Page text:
Reynold walked in, an hour after her, her mother already in bed. Ella sounded like a concerned parent, instead of someone who was two generations younger. 

"Where were you?"

Reynold took off his coat, "I just needed to do some thinking, little lady."

"Were you riding the trains again? Mommy and I keep telling you that's not safe, at these hours."

"Girl, I've been riding that train since it was all black folks, up and down the line. I'm sure it's a lot less dangerous, these days."

Ella couldn't argue with him. The Harlem and Brooklyn that he'd known was incredibly different, from what it is now. 

"Why did you run off, like that?"

"I needed to think. That's all."

"I really wish you would talk to me."

"Who did you say you were trying to court, at this function? There was a special person you mentioned."

"It wasn't a person. It's an entire family. The youngest is a young man I've been seeing. He's..."

Reynold interrupted, "What's the family name?"


Reynold wore a scowl across his face that Ella didn't recognize, "Marquis, eh? This young man's name is?"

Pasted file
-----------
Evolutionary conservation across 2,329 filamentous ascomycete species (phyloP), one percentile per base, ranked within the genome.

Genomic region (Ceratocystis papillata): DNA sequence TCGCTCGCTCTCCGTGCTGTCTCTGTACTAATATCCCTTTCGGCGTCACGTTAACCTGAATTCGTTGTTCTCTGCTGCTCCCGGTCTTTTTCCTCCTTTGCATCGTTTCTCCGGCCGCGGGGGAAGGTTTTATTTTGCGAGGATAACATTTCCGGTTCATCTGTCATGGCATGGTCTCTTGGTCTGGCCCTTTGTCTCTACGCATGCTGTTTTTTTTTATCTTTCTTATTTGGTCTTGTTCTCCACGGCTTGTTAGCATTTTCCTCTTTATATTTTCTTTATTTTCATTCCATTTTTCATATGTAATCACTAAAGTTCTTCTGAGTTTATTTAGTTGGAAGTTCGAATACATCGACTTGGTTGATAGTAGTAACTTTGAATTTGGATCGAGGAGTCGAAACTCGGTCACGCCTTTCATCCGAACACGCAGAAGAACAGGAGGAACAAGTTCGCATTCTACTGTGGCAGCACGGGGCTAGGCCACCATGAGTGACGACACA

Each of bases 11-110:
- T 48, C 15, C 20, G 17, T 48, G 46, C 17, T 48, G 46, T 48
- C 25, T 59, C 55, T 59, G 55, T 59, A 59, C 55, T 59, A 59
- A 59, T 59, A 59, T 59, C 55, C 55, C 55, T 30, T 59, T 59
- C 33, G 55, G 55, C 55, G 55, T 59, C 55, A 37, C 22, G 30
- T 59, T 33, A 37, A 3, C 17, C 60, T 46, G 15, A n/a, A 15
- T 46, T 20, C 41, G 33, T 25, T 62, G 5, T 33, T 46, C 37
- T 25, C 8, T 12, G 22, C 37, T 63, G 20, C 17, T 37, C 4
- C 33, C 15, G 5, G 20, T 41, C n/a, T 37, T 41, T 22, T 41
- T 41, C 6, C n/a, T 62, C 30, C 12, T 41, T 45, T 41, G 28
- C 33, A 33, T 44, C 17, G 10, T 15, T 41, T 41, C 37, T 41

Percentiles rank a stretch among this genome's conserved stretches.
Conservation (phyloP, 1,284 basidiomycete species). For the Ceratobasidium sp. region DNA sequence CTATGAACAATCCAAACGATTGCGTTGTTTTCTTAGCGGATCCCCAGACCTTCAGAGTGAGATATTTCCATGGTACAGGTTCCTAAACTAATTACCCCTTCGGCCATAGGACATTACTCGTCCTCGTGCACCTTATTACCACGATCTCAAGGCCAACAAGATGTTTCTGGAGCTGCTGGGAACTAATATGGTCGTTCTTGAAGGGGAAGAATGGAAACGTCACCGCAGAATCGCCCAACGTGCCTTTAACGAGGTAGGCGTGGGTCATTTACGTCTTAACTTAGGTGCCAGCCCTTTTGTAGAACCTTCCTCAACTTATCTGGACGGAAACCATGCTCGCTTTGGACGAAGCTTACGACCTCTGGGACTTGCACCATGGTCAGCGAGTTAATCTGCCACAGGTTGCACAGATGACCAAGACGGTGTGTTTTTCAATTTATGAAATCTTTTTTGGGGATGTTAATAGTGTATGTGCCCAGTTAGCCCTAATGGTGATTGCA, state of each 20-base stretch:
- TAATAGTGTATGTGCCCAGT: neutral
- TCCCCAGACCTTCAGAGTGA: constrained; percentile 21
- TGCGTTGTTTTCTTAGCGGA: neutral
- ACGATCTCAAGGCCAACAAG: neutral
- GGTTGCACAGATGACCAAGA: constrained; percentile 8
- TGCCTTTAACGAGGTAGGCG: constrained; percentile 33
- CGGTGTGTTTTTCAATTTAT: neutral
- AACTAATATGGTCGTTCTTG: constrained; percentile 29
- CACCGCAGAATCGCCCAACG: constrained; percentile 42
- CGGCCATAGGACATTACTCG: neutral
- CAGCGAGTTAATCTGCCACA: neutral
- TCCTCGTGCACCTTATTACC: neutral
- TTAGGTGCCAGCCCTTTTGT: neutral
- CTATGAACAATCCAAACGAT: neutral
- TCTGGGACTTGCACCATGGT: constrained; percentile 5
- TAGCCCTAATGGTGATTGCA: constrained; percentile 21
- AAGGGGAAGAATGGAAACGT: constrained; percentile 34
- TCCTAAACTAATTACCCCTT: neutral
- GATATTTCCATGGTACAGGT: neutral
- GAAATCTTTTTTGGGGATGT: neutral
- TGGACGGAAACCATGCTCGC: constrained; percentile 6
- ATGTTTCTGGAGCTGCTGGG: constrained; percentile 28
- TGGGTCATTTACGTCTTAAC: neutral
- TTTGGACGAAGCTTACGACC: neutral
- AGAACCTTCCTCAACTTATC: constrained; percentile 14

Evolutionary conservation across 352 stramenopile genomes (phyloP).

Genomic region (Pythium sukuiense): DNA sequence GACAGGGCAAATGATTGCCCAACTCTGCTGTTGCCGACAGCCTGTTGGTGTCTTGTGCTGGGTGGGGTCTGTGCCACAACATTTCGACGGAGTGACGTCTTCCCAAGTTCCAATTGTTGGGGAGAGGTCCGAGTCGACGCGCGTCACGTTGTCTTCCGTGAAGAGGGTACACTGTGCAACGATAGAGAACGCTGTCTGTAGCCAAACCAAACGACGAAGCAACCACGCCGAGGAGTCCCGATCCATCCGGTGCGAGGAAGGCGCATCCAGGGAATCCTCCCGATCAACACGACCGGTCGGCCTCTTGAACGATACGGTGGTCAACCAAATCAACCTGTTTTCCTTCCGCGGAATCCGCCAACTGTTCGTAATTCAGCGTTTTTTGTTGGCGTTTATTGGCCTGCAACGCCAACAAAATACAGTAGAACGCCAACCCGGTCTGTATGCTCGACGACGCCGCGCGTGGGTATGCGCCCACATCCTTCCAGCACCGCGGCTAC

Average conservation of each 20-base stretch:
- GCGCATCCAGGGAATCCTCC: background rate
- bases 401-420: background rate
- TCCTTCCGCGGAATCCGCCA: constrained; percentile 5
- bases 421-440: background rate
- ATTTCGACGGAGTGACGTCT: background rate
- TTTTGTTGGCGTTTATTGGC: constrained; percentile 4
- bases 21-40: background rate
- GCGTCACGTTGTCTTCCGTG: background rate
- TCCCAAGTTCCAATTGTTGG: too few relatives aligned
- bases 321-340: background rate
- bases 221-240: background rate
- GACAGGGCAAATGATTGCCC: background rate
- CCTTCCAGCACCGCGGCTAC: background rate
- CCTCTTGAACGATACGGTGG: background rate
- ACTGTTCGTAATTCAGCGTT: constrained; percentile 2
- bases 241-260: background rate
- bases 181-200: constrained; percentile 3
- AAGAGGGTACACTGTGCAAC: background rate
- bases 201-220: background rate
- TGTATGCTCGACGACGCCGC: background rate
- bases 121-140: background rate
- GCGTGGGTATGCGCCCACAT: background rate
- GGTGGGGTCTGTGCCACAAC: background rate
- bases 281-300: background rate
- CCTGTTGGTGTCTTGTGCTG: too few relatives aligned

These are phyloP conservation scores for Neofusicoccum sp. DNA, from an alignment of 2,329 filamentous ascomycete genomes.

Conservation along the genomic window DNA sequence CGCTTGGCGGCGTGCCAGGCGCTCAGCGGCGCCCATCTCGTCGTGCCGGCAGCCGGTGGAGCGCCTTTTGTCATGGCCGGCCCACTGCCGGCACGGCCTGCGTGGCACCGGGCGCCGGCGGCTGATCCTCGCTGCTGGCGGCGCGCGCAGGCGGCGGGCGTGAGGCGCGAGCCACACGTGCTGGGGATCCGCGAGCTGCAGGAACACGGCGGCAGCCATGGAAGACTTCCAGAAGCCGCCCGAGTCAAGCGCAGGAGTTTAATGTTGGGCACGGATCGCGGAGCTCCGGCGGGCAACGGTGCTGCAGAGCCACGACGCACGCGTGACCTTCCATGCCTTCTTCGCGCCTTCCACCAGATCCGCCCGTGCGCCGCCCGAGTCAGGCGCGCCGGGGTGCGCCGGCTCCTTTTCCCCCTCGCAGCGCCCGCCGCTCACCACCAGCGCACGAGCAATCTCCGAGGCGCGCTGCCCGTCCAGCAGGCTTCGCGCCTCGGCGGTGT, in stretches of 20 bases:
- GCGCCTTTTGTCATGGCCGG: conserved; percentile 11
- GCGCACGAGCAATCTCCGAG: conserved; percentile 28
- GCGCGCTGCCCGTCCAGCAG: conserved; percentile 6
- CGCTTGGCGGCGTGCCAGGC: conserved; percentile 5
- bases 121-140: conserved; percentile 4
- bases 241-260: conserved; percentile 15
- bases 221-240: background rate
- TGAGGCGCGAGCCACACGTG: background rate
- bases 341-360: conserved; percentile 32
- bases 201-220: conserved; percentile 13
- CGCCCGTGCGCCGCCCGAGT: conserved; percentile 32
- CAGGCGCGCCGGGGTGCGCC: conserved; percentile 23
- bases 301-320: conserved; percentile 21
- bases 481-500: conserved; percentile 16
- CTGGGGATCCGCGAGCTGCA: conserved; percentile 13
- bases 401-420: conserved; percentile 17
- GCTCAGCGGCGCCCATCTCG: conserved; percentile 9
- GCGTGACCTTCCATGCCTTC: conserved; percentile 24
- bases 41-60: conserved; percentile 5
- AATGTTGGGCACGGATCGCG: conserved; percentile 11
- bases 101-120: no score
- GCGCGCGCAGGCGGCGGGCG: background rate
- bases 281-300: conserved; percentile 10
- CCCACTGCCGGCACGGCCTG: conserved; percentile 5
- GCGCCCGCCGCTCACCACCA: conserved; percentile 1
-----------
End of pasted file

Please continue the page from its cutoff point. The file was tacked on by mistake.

"It's Evan. Everything all right, grandpa?"

Reynold fell into the couch, he looked worn, like he'd aged another year while he rode the trains, "I'm quite all right. How was the show?"

Ella took her grandfather's word and told him all about the show and her magical evening with Evan, but couldn't help but notice the furrow of his brow every time she mentioned her new love's name. 

Ruth sat in their coffee shop. 

It was theirs. 
The midway point between East and West Harlem. 

Reynold met her there, once a week, and they'd talk about any and everything, without the stares of socialites or interruptions of Reynold's roommate. She'd been there every day for the last week, since she'd been back. He was nowhere to be found. It'd been four years since they had coffee at their favorite table. 

That Friday she finally saw the owner of the place. He knew them well and usually came over and told them about new roasts he was trying out. She caught him, right before he rushed into the back. 

"Mr. Paul! Have you seen Reynold?"

He looked shocked to see her, "Ruth! You're back? How are you?"

"I'm fine. I was overseas."

Mr. Paul looked at Ruth's hands, at her huge wedding ring, "You're married? To Reynold? Wonderful!"